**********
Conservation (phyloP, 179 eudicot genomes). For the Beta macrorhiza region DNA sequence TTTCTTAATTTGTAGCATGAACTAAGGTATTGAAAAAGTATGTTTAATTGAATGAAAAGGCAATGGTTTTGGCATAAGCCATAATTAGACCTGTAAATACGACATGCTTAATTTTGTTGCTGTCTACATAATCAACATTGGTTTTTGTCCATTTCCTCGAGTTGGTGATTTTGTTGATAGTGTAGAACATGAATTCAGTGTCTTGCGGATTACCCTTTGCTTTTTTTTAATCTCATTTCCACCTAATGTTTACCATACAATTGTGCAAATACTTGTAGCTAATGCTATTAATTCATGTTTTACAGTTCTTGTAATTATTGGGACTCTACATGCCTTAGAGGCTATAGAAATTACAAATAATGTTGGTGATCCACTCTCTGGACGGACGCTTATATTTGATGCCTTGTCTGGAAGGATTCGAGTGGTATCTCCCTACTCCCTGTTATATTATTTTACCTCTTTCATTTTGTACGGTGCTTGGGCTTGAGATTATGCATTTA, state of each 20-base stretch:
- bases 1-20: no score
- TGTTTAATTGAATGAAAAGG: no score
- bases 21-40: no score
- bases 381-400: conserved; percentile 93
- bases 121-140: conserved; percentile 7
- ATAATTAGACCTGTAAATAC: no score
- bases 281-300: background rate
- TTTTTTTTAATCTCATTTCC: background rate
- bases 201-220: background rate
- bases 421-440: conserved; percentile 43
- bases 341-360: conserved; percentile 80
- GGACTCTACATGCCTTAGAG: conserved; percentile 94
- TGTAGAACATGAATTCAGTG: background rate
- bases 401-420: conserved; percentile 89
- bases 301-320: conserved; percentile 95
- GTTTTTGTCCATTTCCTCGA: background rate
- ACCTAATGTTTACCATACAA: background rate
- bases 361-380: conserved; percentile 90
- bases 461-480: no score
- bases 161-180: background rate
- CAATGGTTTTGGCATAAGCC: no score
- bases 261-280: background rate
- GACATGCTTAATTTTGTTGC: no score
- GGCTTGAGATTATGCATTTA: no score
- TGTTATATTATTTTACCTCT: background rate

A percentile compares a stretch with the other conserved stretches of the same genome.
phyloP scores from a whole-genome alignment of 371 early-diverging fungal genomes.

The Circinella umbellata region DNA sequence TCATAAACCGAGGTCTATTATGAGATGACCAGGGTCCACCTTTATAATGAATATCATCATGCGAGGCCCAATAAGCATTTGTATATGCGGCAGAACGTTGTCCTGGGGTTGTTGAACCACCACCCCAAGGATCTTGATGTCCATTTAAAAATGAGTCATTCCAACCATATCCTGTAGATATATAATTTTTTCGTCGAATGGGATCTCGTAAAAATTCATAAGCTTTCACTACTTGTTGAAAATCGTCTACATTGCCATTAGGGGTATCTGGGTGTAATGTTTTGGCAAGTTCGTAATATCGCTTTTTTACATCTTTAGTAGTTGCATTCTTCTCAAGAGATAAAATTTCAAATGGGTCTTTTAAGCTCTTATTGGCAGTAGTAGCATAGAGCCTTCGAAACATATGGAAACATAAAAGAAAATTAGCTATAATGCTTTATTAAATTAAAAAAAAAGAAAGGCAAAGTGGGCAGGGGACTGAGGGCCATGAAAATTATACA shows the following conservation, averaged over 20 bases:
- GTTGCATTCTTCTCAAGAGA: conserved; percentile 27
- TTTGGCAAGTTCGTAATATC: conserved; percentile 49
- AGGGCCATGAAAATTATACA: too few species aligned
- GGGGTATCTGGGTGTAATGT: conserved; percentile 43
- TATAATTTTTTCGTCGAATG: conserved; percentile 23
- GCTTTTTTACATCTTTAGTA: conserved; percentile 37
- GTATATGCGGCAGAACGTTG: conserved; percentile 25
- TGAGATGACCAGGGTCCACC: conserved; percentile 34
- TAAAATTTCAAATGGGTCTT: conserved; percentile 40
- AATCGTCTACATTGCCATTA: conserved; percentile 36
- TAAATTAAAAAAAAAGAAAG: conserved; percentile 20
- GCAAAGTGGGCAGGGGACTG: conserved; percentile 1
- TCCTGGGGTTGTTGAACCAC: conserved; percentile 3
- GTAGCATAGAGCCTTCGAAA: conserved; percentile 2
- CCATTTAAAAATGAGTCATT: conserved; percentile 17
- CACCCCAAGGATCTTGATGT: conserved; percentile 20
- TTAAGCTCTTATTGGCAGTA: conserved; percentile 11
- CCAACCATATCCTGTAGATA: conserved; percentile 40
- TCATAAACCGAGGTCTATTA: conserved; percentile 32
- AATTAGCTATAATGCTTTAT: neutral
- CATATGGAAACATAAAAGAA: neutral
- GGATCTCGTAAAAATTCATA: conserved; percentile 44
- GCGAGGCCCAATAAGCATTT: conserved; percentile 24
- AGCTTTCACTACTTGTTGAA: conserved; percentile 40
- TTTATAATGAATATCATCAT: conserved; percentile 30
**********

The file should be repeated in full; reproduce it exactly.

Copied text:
Conservation (phyloP, 179 eudicot genomes). For the Beta macrorhiza region DNA sequence TTTCTTAATTTGTAGCATGAACTAAGGTATTGAAAAAGTATGTTTAATTGAATGAAAAGGCAATGGTTTTGGCATAAGCCATAATTAGACCTGTAAATACGACATGCTTAATTTTGTTGCTGTCTACATAATCAACATTGGTTTTTGTCCATTTCCTCGAGTTGGTGATTTTGTTGATAGTGTAGAACATGAATTCAGTGTCTTGCGGATTACCCTTTGCTTTTTTTTAATCTCATTTCCACCTAATGTTTACCATACAATTGTGCAAATACTTGTAGCTAATGCTATTAATTCATGTTTTACAGTTCTTGTAATTATTGGGACTCTACATGCCTTAGAGGCTATAGAAATTACAAATAATGTTGGTGATCCACTCTCTGGACGGACGCTTATATTTGATGCCTTGTCTGGAAGGATTCGAGTGGTATCTCCCTACTCCCTGTTATATTATTTTACCTCTTTCATTTTGTACGGTGCTTGGGCTTGAGATTATGCATTTA, state of each 20-base stretch:
- bases 1-20: no score
- TGTTTAATTGAATGAAAAGG: no score
- bases 21-40: no score
- bases 381-400: conserved; percentile 93
- bases 121-140: conserved; percentile 7
- ATAATTAGACCTGTAAATAC: no score
- bases 281-300: background rate
- TTTTTTTTAATCTCATTTCC: background rate
- bases 201-220: background rate
- bases 421-440: conserved; percentile 43
- bases 341-360: conserved; percentile 80
- GGACTCTACATGCCTTAGAG: conserved; percentile 94
- TGTAGAACATGAATTCAGTG: background rate
- bases 401-420: conserved; percentile 89
- bases 301-320: conserved; percentile 95
- GTTTTTGTCCATTTCCTCGA: background rate
- ACCTAATGTTTACCATACAA: background rate
- bases 361-380: conserved; percentile 90
- bases 461-480: no score
- bases 161-180: background rate
- CAATGGTTTTGGCATAAGCC: no score
- bases 261-280: background rate
- GACATGCTTAATTTTGTTGC: no score
- GGCTTGAGATTATGCATTTA: no score
- TGTTATATTATTTTACCTCT: background rate

A percentile compares a stretch with the other conserved stretches of the same genome.
phyloP scores from a whole-genome alignment of 371 early-diverging fungal genomes.

The Circinella umbellata region DNA sequence TCATAAACCGAGGTCTATTATGAGATGACCAGGGTCCACCTTTATAATGAATATCATCATGCGAGGCCCAATAAGCATTTGTATATGCGGCAGAACGTTGTCCTGGGGTTGTTGAACCACCACCCCAAGGATCTTGATGTCCATTTAAAAATGAGTCATTCCAACCATATCCTGTAGATATATAATTTTTTCGTCGAATGGGATCTCGTAAAAATTCATAAGCTTTCACTACTTGTTGAAAATCGTCTACATTGCCATTAGGGGTATCTGGGTGTAATGTTTTGGCAAGTTCGTAATATCGCTTTTTTACATCTTTAGTAGTTGCATTCTTCTCAAGAGATAAAATTTCAAATGGGTCTTTTAAGCTCTTATTGGCAGTAGTAGCATAGAGCCTTCGAAACATATGGAAACATAAAAGAAAATTAGCTATAATGCTTTATTAAATTAAAAAAAAAGAAAGGCAAAGTGGGCAGGGGACTGAGGGCCATGAAAATTATACA shows the following conservation, averaged over 20 bases:
- GTTGCATTCTTCTCAAGAGA: conserved; percentile 27
- TTTGGCAAGTTCGTAATATC: conserved; percentile 49
- AGGGCCATGAAAATTATACA: too few species aligned
- GGGGTATCTGGGTGTAATGT: conserved; percentile 43
- TATAATTTTTTCGTCGAATG: conserved; percentile 23
- GCTTTTTTACATCTTTAGTA: conserved; percentile 37
- GTATATGCGGCAGAACGTTG: conserved; percentile 25
- TGAGATGACCAGGGTCCACC: conserved; percentile 34
- TAAAATTTCAAATGGGTCTT: conserved; percentile 40
- AATCGTCTACATTGCCATTA: conserved; percentile 36
- TAAATTAAAAAAAAAGAAAG: conserved; percentile 20
- GCAAAGTGGGCAGGGGACTG: conserved; percentile 1
- TCCTGGGGTTGTTGAACCAC: conserved; percentile 3
- GTAGCATAGAGCCTTCGAAA: conserved; percentile 2
- CCATTTAAAAATGAGTCATT: conserved; percentile 17
- CACCCCAAGGATCTTGATGT: conserved; percentile 20
- TTAAGCTCTTATTGGCAGTA: conserved; percentile 11
- CCAACCATATCCTGTAGATA: conserved; percentile 40
- TCATAAACCGAGGTCTATTA: conserved; percentile 32
- AATTAGCTATAATGCTTTAT: neutral
- CATATGGAAACATAAAAGAA: neutral
- GGATCTCGTAAAAATTCATA: conserved; percentile 44
- GCGAGGCCCAATAAGCATTT: conserved; percentile 24
- AGCTTTCACTACTTGTTGAA: conserved; percentile 40
- TTTATAATGAATATCATCAT: conserved; percentile 30